There is an imaginary scent of incense as you find yourself immersed in a world of oriental luxury for the western man. A New York billionaire, living somewhere between Hong Kong and Bombay, who is tired of golfing at the Hamptons and has decided to search for paradise on Earth. Dark and mysterious, highly intellectual, he is confident enough to shun the suit and tie and embrace a very relaxed yet slightly ostentatious kind of luxury – flip-flops instead of brogues, turbans and longer locks. It’s the businessman of the future, hailing from the lands of the East, ridding himself of the formalities of Wall Street style, acknowledging and embracing the fact that the world is not limited to the Western rules of society, but in fact a wondrous mix of cultures and riches that go way beyond the changing of numbers on a screen.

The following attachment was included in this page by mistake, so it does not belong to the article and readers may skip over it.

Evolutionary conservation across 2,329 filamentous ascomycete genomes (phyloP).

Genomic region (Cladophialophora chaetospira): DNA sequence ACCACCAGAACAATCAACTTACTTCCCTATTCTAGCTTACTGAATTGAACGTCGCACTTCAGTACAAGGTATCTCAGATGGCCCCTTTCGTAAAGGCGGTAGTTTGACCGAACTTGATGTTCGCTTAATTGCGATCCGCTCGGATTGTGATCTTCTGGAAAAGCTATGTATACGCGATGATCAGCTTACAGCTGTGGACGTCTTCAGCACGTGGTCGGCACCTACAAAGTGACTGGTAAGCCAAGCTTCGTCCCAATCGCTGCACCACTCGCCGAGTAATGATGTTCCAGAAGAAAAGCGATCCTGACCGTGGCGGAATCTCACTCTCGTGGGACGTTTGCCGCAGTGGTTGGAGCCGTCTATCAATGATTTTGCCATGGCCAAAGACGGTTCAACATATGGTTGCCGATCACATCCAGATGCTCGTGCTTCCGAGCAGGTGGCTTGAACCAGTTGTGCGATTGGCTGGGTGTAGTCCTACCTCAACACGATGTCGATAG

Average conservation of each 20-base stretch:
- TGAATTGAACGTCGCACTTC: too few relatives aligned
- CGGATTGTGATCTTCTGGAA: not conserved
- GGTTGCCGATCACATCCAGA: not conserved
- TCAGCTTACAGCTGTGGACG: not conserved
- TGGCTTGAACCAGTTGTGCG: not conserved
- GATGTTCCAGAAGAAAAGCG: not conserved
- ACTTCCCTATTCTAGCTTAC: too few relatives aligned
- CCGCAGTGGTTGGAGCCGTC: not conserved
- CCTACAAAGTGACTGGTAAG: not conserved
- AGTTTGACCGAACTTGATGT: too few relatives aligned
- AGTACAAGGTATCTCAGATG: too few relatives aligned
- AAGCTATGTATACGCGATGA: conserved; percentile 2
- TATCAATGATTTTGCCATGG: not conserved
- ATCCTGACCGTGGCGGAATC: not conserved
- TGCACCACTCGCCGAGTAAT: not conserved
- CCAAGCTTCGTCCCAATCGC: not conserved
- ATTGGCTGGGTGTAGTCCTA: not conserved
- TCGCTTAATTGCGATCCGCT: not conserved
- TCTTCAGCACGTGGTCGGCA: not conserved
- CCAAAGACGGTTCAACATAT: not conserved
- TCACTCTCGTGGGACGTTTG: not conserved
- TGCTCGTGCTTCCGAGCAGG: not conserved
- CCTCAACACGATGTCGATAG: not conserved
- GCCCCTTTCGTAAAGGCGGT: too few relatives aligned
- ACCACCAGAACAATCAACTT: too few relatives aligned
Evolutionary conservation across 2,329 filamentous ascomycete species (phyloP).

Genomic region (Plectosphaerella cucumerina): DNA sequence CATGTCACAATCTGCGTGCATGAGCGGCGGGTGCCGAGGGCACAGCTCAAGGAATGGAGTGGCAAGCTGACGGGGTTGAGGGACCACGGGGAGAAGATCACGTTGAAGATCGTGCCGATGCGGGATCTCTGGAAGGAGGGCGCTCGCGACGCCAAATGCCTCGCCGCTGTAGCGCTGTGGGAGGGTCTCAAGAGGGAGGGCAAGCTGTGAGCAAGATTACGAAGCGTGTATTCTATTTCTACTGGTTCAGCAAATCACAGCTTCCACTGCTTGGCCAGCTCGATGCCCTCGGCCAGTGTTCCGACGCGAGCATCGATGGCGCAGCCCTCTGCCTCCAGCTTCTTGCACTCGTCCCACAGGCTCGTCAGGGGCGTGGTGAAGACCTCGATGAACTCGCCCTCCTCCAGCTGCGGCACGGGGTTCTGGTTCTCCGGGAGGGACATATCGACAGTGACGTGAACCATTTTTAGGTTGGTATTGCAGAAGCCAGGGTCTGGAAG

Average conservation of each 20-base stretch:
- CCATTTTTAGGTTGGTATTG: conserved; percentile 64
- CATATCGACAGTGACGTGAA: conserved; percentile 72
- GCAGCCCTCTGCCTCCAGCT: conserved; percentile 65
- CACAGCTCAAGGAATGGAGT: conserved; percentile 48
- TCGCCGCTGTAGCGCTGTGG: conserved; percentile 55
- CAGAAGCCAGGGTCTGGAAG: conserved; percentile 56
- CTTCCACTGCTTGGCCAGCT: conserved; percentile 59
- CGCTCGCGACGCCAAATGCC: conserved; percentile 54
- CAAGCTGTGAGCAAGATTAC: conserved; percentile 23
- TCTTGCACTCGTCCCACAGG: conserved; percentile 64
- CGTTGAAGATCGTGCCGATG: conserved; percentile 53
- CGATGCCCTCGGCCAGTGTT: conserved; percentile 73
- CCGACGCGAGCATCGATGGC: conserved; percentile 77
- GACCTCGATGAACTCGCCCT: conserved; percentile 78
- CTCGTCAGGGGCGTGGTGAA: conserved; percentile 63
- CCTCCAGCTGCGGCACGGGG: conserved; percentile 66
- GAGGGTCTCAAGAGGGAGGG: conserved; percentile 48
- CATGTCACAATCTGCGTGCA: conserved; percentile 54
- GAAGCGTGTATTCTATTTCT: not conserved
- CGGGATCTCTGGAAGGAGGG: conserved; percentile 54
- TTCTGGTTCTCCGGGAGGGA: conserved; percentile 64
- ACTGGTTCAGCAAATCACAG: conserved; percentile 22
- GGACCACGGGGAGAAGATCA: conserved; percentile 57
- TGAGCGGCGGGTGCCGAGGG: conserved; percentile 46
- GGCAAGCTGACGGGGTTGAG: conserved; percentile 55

With this, I’m not saying you’re not cool if you don’t wear a turban – even though some men could probably pull it off amazingly off the runway, whether it’s part of their culture or not. What I mean is that as Prada has shown us a scarlet, unabashed dandy and Etro gives us a relaxed billionaire from the East, menswear is becoming more differentiated. Sure, there will always be Burberry (suits), Hermès (really nice suits) and Armani (every man’s dinner jacket) – but it’s pleasurable to watch this side of fashion evolve into something more.

Designers are only now starting to break the Western notion that menswear is about formality and work, work, work. It is my hope that this brings about a significant change, something that will start giving all men, not just those in the spotlight, the confidence to dress differently and the freedom to wear not only what they think is appropriate, but what they think is inspiring.

Fashion is all about dreams – and that shouldn’t be limited to women.

The Author